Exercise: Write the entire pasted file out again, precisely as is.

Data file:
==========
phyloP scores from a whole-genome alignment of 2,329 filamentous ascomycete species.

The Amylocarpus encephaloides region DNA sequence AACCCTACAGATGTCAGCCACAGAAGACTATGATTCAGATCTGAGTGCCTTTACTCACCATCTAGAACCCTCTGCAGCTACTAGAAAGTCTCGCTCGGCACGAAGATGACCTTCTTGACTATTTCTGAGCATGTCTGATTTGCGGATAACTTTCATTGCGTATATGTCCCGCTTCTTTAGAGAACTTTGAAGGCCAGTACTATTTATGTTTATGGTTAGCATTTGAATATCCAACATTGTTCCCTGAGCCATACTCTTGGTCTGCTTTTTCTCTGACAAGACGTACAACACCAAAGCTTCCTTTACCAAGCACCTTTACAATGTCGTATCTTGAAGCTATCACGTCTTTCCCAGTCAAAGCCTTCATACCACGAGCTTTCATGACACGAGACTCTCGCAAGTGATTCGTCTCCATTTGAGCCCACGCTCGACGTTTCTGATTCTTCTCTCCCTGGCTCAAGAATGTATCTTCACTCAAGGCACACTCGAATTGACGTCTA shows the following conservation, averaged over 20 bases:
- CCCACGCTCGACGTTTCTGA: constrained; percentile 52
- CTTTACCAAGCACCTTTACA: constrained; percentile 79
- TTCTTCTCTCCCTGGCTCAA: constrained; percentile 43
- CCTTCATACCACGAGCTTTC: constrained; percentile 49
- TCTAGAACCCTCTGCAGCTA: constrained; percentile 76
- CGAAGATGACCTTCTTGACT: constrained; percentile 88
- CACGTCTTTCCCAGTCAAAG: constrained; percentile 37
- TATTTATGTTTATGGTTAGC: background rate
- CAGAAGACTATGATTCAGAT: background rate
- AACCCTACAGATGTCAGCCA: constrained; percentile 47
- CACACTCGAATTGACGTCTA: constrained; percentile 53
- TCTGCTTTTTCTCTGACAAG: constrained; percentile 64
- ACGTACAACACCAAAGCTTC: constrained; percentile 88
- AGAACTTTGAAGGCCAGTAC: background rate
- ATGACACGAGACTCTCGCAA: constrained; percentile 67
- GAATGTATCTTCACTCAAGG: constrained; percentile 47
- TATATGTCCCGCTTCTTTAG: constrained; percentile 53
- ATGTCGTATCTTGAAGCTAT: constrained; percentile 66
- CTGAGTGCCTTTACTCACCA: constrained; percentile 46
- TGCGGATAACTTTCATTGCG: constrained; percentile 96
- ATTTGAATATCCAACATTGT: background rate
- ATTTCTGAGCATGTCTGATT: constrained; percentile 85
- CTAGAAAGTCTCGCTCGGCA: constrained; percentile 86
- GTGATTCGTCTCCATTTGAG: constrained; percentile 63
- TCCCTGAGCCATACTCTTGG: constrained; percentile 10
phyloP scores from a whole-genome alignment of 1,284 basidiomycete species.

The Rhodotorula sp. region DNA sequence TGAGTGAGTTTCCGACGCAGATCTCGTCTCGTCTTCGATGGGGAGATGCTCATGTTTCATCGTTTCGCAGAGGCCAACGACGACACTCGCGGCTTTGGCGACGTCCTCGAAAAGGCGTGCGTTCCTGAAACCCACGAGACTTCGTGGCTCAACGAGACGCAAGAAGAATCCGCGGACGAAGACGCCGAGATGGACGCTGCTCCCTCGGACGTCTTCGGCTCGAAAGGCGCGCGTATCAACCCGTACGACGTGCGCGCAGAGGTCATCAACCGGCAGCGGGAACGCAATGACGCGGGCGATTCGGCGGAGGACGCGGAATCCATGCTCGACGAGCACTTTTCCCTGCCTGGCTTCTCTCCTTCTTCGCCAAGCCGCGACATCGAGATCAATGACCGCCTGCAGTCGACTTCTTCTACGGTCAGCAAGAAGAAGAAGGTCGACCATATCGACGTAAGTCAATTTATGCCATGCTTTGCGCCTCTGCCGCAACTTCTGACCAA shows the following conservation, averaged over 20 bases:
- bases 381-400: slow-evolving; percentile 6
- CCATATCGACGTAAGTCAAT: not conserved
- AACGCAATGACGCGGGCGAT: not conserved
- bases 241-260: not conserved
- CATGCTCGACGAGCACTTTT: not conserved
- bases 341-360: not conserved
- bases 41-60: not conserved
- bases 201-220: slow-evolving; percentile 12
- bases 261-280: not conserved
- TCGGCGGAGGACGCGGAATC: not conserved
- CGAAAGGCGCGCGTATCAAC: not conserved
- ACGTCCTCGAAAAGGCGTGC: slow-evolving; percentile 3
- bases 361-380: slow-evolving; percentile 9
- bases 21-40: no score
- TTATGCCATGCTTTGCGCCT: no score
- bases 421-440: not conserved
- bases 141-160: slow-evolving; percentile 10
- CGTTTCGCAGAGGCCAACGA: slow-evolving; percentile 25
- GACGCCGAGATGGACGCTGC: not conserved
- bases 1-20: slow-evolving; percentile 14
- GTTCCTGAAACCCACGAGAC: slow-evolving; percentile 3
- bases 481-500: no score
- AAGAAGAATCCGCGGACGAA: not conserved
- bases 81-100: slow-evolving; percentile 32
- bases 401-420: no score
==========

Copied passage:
phyloP scores from a whole-genome alignment of 2,329 filamentous ascomycete species.

The Amylocarpus encephaloides region DNA sequence AACCCTACAGATGTCAGCCACAGAAGACTATGATTCAGATCTGAGTGCCTTTACTCACCATCTAGAACCCTCTGCAGCTACTAGAAAGTCTCGCTCGGCACGAAGATGACCTTCTTGACTATTTCTGAGCATGTCTGATTTGCGGATAACTTTCATTGCGTATATGTCCCGCTTCTTTAGAGAACTTTGAAGGCCAGTACTATTTATGTTTATGGTTAGCATTTGAATATCCAACATTGTTCCCTGAGCCATACTCTTGGTCTGCTTTTTCTCTGACAAGACGTACAACACCAAAGCTTCCTTTACCAAGCACCTTTACAATGTCGTATCTTGAAGCTATCACGTCTTTCCCAGTCAAAGCCTTCATACCACGAGCTTTCATGACACGAGACTCTCGCAAGTGATTCGTCTCCATTTGAGCCCACGCTCGACGTTTCTGATTCTTCTCTCCCTGGCTCAAGAATGTATCTTCACTCAAGGCACACTCGAATTGACGTCTA shows the following conservation, averaged over 20 bases:
- CCCACGCTCGACGTTTCTGA: constrained; percentile 52
- CTTTACCAAGCACCTTTACA: constrained; percentile 79
- TTCTTCTCTCCCTGGCTCAA: constrained; percentile 43
- CCTTCATACCACGAGCTTTC: constrained; percentile 49
- TCTAGAACCCTCTGCAGCTA: constrained; percentile 76
- CGAAGATGACCTTCTTGACT: constrained; percentile 88
- CACGTCTTTCCCAGTCAAAG: constrained; percentile 37
- TATTTATGTTTATGGTTAGC: background rate
- CAGAAGACTATGATTCAGAT: background rate
- AACCCTACAGATGTCAGCCA: constrained; percentile 47
- CACACTCGAATTGACGTCTA: constrained; percentile 53
- TCTGCTTTTTCTCTGACAAG: constrained; percentile 64
- ACGTACAACACCAAAGCTTC: constrained; percentile 88
- AGAACTTTGAAGGCCAGTAC: background rate
- ATGACACGAGACTCTCGCAA: constrained; percentile 67
- GAATGTATCTTCACTCAAGG: constrained; percentile 47
- TATATGTCCCGCTTCTTTAG: constrained; percentile 53
- ATGTCGTATCTTGAAGCTAT: constrained; percentile 66
- CTGAGTGCCTTTACTCACCA: constrained; percentile 46
- TGCGGATAACTTTCATTGCG: constrained; percentile 96
- ATTTGAATATCCAACATTGT: background rate
- ATTTCTGAGCATGTCTGATT: constrained; percentile 85
- CTAGAAAGTCTCGCTCGGCA: constrained; percentile 86
- GTGATTCGTCTCCATTTGAG: constrained; percentile 63
- TCCCTGAGCCATACTCTTGG: constrained; percentile 10
phyloP scores from a whole-genome alignment of 1,284 basidiomycete species.

The Rhodotorula sp. region DNA sequence TGAGTGAGTTTCCGACGCAGATCTCGTCTCGTCTTCGATGGGGAGATGCTCATGTTTCATCGTTTCGCAGAGGCCAACGACGACACTCGCGGCTTTGGCGACGTCCTCGAAAAGGCGTGCGTTCCTGAAACCCACGAGACTTCGTGGCTCAACGAGACGCAAGAAGAATCCGCGGACGAAGACGCCGAGATGGACGCTGCTCCCTCGGACGTCTTCGGCTCGAAAGGCGCGCGTATCAACCCGTACGACGTGCGCGCAGAGGTCATCAACCGGCAGCGGGAACGCAATGACGCGGGCGATTCGGCGGAGGACGCGGAATCCATGCTCGACGAGCACTTTTCCCTGCCTGGCTTCTCTCCTTCTTCGCCAAGCCGCGACATCGAGATCAATGACCGCCTGCAGTCGACTTCTTCTACGGTCAGCAAGAAGAAGAAGGTCGACCATATCGACGTAAGTCAATTTATGCCATGCTTTGCGCCTCTGCCGCAACTTCTGACCAA shows the following conservation, averaged over 20 bases:
- bases 381-400: slow-evolving; percentile 6
- CCATATCGACGTAAGTCAAT: not conserved
- AACGCAATGACGCGGGCGAT: not conserved
- bases 241-260: not conserved
- CATGCTCGACGAGCACTTTT: not conserved
- bases 341-360: not conserved
- bases 41-60: not conserved
- bases 201-220: slow-evolving; percentile 12
- bases 261-280: not conserved
- TCGGCGGAGGACGCGGAATC: not conserved
- CGAAAGGCGCGCGTATCAAC: not conserved
- ACGTCCTCGAAAAGGCGTGC: slow-evolving; percentile 3
- bases 361-380: slow-evolving; percentile 9
- bases 21-40: no score
- TTATGCCATGCTTTGCGCCT: no score
- bases 421-440: not conserved
- bases 141-160: slow-evolving; percentile 10
- CGTTTCGCAGAGGCCAACGA: slow-evolving; percentile 25
- GACGCCGAGATGGACGCTGC: not conserved
- bases 1-20: slow-evolving; percentile 14
- GTTCCTGAAACCCACGAGAC: slow-evolving; percentile 3
- bases 481-500: no score
- AAGAAGAATCCGCGGACGAA: not conserved
- bases 81-100: slow-evolving; percentile 32
- bases 401-420: no score